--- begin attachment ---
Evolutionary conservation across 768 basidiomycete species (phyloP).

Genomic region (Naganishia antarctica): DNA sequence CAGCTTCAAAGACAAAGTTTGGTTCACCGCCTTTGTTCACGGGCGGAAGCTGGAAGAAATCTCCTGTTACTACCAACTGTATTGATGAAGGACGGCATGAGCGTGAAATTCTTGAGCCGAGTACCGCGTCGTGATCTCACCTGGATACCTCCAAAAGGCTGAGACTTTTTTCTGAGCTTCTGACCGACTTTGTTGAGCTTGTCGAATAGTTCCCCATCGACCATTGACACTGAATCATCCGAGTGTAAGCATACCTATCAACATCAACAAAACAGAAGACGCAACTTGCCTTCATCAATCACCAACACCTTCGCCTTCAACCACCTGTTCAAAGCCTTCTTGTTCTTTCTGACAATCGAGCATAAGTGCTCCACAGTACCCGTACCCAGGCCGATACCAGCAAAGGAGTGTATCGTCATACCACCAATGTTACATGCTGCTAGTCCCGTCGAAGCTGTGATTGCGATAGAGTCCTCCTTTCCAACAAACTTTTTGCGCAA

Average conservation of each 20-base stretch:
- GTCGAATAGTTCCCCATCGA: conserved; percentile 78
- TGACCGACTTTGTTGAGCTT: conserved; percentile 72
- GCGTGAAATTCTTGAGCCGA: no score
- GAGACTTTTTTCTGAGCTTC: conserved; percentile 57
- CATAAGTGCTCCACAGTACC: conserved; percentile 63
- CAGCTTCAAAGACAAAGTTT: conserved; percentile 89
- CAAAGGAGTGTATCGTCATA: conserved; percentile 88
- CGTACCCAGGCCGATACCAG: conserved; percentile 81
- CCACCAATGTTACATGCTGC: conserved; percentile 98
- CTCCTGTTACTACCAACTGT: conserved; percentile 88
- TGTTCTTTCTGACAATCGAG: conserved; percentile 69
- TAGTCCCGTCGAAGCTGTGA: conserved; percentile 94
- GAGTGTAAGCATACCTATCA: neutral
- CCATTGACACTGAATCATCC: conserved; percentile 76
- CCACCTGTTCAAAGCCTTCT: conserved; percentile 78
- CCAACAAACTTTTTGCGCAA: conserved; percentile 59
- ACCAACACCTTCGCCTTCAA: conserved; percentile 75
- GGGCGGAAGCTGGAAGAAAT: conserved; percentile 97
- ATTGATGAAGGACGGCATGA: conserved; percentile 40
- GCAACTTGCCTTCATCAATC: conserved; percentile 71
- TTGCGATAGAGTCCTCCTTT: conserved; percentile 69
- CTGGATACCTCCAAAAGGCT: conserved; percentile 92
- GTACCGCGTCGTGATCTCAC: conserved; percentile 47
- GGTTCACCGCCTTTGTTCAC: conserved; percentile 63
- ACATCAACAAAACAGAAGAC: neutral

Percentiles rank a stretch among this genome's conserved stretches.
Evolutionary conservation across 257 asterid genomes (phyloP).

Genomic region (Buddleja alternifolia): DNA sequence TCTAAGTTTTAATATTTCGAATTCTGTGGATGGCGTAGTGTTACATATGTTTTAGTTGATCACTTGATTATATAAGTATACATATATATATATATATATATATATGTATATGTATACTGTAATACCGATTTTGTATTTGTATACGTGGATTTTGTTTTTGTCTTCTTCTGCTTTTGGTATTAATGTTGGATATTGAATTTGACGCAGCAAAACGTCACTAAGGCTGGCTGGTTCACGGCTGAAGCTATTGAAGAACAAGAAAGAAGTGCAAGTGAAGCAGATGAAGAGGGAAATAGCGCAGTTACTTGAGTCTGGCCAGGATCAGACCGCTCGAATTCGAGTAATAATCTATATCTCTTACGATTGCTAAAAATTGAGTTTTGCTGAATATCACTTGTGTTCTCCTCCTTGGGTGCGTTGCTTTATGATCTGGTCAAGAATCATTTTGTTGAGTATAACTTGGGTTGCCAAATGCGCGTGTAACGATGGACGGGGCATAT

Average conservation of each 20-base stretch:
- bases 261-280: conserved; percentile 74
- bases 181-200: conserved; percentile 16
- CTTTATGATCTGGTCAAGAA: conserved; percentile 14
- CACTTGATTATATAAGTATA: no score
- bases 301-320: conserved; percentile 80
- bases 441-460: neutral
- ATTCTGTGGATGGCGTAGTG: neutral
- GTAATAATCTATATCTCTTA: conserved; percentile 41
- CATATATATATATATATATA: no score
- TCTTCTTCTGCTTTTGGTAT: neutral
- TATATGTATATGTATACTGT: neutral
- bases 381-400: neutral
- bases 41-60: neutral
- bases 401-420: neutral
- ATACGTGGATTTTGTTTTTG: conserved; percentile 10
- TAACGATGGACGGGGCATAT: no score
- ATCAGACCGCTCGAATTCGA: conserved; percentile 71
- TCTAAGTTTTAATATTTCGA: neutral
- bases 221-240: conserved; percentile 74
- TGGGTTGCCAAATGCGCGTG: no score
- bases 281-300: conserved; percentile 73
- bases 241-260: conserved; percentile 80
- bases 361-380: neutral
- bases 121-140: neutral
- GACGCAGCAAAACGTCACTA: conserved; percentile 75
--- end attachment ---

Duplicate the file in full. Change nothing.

Evolutionary conservation across 768 basidiomycete species (phyloP).

Genomic region (Naganishia antarctica): DNA sequence CAGCTTCAAAGACAAAGTTTGGTTCACCGCCTTTGTTCACGGGCGGAAGCTGGAAGAAATCTCCTGTTACTACCAACTGTATTGATGAAGGACGGCATGAGCGTGAAATTCTTGAGCCGAGTACCGCGTCGTGATCTCACCTGGATACCTCCAAAAGGCTGAGACTTTTTTCTGAGCTTCTGACCGACTTTGTTGAGCTTGTCGAATAGTTCCCCATCGACCATTGACACTGAATCATCCGAGTGTAAGCATACCTATCAACATCAACAAAACAGAAGACGCAACTTGCCTTCATCAATCACCAACACCTTCGCCTTCAACCACCTGTTCAAAGCCTTCTTGTTCTTTCTGACAATCGAGCATAAGTGCTCCACAGTACCCGTACCCAGGCCGATACCAGCAAAGGAGTGTATCGTCATACCACCAATGTTACATGCTGCTAGTCCCGTCGAAGCTGTGATTGCGATAGAGTCCTCCTTTCCAACAAACTTTTTGCGCAA

Average conservation of each 20-base stretch:
- GTCGAATAGTTCCCCATCGA: conserved; percentile 78
- TGACCGACTTTGTTGAGCTT: conserved; percentile 72
- GCGTGAAATTCTTGAGCCGA: no score
- GAGACTTTTTTCTGAGCTTC: conserved; percentile 57
- CATAAGTGCTCCACAGTACC: conserved; percentile 63
- CAGCTTCAAAGACAAAGTTT: conserved; percentile 89
- CAAAGGAGTGTATCGTCATA: conserved; percentile 88
- CGTACCCAGGCCGATACCAG: conserved; percentile 81
- CCACCAATGTTACATGCTGC: conserved; percentile 98
- CTCCTGTTACTACCAACTGT: conserved; percentile 88
- TGTTCTTTCTGACAATCGAG: conserved; percentile 69
- TAGTCCCGTCGAAGCTGTGA: conserved; percentile 94
- GAGTGTAAGCATACCTATCA: neutral
- CCATTGACACTGAATCATCC: conserved; percentile 76
- CCACCTGTTCAAAGCCTTCT: conserved; percentile 78
- CCAACAAACTTTTTGCGCAA: conserved; percentile 59
- ACCAACACCTTCGCCTTCAA: conserved; percentile 75
- GGGCGGAAGCTGGAAGAAAT: conserved; percentile 97
- ATTGATGAAGGACGGCATGA: conserved; percentile 40
- GCAACTTGCCTTCATCAATC: conserved; percentile 71
- TTGCGATAGAGTCCTCCTTT: conserved; percentile 69
- CTGGATACCTCCAAAAGGCT: conserved; percentile 92
- GTACCGCGTCGTGATCTCAC: conserved; percentile 47
- GGTTCACCGCCTTTGTTCAC: conserved; percentile 63
- ACATCAACAAAACAGAAGAC: neutral

Percentiles rank a stretch among this genome's conserved stretches.
Evolutionary conservation across 257 asterid genomes (phyloP).

Genomic region (Buddleja alternifolia): DNA sequence TCTAAGTTTTAATATTTCGAATTCTGTGGATGGCGTAGTGTTACATATGTTTTAGTTGATCACTTGATTATATAAGTATACATATATATATATATATATATATATGTATATGTATACTGTAATACCGATTTTGTATTTGTATACGTGGATTTTGTTTTTGTCTTCTTCTGCTTTTGGTATTAATGTTGGATATTGAATTTGACGCAGCAAAACGTCACTAAGGCTGGCTGGTTCACGGCTGAAGCTATTGAAGAACAAGAAAGAAGTGCAAGTGAAGCAGATGAAGAGGGAAATAGCGCAGTTACTTGAGTCTGGCCAGGATCAGACCGCTCGAATTCGAGTAATAATCTATATCTCTTACGATTGCTAAAAATTGAGTTTTGCTGAATATCACTTGTGTTCTCCTCCTTGGGTGCGTTGCTTTATGATCTGGTCAAGAATCATTTTGTTGAGTATAACTTGGGTTGCCAAATGCGCGTGTAACGATGGACGGGGCATAT

Average conservation of each 20-base stretch:
- bases 261-280: conserved; percentile 74
- bases 181-200: conserved; percentile 16
- CTTTATGATCTGGTCAAGAA: conserved; percentile 14
- CACTTGATTATATAAGTATA: no score
- bases 301-320: conserved; percentile 80
- bases 441-460: neutral
- ATTCTGTGGATGGCGTAGTG: neutral
- GTAATAATCTATATCTCTTA: conserved; percentile 41
- CATATATATATATATATATA: no score
- TCTTCTTCTGCTTTTGGTAT: neutral
- TATATGTATATGTATACTGT: neutral
- bases 381-400: neutral
- bases 41-60: neutral
- bases 401-420: neutral
- ATACGTGGATTTTGTTTTTG: conserved; percentile 10
- TAACGATGGACGGGGCATAT: no score
- ATCAGACCGCTCGAATTCGA: conserved; percentile 71
- TCTAAGTTTTAATATTTCGA: neutral
- bases 221-240: conserved; percentile 74
- TGGGTTGCCAAATGCGCGTG: no score
- bases 281-300: conserved; percentile 73
- bases 241-260: conserved; percentile 80
- bases 361-380: neutral
- bases 121-140: neutral
- GACGCAGCAAAACGTCACTA: conserved; percentile 75